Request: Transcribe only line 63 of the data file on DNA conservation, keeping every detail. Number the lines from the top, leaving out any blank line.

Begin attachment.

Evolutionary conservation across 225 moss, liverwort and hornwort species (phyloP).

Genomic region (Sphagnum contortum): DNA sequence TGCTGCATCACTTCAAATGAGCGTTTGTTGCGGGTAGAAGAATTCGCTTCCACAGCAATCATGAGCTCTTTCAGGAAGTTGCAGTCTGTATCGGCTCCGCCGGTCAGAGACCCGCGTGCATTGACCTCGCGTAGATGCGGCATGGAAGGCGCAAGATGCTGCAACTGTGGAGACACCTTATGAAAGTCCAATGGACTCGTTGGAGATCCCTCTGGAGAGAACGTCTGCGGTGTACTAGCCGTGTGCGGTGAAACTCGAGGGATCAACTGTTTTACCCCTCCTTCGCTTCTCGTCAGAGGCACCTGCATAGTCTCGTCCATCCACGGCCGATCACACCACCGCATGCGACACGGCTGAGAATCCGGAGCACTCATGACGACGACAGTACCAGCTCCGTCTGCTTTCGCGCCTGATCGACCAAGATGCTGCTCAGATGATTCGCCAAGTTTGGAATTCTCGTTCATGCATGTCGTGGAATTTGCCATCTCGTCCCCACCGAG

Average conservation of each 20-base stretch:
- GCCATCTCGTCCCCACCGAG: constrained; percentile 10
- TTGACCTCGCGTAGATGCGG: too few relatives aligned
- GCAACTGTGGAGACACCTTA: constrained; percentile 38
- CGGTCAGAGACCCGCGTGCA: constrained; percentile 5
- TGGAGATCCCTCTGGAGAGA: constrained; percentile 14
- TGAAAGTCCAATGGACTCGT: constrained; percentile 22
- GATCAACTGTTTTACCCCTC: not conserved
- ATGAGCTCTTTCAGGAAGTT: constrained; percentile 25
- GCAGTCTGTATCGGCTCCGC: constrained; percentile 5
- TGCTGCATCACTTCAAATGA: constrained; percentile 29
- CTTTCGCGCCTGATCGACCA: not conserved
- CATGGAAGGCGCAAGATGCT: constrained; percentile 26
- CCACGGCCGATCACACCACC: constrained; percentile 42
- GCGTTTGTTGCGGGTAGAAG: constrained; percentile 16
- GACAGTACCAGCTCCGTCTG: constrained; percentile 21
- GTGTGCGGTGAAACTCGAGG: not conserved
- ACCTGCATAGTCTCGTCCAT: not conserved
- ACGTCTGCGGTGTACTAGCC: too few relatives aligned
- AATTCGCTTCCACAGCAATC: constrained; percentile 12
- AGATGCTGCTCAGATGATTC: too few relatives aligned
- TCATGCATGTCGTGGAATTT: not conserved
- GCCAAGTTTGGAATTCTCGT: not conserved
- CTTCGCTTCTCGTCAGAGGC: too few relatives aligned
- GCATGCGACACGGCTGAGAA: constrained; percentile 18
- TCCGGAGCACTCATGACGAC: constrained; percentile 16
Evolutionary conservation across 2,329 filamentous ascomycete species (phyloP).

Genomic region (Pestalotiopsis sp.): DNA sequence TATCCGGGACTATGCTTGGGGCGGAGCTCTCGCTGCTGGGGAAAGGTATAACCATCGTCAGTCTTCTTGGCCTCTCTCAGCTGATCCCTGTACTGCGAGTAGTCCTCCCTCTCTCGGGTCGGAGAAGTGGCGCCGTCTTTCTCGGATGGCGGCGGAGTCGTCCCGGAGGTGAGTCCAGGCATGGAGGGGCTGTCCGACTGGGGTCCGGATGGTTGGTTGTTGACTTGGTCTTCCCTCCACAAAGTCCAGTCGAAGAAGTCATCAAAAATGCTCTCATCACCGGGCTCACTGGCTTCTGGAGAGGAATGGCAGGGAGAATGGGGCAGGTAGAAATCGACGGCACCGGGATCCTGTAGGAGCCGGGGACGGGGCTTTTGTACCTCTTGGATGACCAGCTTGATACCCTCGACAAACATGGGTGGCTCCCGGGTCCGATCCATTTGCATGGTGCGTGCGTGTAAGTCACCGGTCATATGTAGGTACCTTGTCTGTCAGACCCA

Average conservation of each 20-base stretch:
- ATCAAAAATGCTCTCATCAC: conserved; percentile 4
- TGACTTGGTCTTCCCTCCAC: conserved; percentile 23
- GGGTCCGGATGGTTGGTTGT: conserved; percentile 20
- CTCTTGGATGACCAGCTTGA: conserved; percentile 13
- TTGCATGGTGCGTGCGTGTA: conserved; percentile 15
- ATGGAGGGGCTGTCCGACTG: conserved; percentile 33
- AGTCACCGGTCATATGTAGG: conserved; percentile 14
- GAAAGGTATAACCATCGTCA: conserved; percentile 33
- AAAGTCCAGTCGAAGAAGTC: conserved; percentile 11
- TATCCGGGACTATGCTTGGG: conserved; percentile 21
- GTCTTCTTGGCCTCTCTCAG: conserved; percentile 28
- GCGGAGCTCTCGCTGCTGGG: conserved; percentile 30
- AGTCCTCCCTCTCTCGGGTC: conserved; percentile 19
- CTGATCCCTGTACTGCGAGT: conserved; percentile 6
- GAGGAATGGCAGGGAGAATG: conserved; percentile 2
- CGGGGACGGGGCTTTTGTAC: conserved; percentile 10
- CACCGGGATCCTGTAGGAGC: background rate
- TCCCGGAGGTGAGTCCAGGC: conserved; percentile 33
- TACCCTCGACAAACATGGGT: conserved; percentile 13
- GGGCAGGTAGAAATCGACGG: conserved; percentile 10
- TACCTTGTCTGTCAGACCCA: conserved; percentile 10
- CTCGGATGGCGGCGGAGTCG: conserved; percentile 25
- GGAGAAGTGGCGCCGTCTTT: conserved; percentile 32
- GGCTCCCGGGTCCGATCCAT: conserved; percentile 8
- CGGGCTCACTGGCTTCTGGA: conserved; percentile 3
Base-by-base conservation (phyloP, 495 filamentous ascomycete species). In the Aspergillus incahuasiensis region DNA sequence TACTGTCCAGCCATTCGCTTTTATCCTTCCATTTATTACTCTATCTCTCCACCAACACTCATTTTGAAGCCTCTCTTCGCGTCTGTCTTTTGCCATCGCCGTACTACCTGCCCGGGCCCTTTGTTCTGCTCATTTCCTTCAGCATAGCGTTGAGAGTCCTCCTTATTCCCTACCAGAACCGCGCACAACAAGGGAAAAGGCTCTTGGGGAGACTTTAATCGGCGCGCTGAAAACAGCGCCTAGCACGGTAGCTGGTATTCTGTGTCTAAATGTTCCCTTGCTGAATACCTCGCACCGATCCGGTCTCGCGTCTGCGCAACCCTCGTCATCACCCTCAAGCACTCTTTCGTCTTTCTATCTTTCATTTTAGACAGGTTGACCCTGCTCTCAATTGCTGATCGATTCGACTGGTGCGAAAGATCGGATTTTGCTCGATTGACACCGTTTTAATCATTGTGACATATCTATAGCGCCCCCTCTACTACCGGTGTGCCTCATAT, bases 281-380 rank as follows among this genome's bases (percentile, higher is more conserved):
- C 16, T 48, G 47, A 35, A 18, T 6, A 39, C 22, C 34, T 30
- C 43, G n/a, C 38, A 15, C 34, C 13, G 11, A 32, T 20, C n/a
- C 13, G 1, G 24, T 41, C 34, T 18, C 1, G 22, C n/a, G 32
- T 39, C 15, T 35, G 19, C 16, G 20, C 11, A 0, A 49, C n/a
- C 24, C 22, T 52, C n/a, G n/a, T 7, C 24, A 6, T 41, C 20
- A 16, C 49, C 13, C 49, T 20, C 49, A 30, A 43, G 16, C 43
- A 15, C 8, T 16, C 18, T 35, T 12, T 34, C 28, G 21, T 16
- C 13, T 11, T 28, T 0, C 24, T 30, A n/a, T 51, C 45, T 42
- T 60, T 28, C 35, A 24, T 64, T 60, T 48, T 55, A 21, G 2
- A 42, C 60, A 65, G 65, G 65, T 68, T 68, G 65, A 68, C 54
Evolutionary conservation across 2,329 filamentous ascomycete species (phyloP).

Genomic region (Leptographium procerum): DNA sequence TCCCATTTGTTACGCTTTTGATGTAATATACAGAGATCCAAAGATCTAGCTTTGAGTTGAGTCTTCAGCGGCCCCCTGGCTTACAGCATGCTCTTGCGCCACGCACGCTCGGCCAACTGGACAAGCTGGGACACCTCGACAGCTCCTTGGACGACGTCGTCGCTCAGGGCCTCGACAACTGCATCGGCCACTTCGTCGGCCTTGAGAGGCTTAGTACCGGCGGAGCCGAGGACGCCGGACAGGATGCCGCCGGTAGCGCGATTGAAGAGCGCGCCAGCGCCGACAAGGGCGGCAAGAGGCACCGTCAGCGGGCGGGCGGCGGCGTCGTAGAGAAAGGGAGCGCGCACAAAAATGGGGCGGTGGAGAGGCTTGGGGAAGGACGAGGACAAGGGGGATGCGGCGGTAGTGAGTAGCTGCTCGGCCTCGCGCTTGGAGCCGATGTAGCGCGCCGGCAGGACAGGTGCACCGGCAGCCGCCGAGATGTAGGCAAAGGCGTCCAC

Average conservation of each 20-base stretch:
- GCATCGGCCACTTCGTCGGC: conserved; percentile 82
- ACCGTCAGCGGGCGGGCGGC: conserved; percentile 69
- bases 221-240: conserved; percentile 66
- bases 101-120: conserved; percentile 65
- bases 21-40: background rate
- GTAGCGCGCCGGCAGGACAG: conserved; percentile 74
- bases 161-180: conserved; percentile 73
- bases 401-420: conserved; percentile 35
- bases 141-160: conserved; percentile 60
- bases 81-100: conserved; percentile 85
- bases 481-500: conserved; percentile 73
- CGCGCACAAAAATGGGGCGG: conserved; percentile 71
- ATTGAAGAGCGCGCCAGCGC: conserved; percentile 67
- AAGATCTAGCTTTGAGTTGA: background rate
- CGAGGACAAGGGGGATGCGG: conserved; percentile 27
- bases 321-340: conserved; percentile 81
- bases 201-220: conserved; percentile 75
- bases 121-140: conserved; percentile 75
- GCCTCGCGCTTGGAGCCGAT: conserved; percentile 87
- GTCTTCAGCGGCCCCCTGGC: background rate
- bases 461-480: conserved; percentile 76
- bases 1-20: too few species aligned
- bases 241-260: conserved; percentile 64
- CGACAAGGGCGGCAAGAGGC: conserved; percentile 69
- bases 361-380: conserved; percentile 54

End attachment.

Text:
- A 16, C 49, C 13, C 49, T 20, C 49, A 30, A 43, G 16, C 43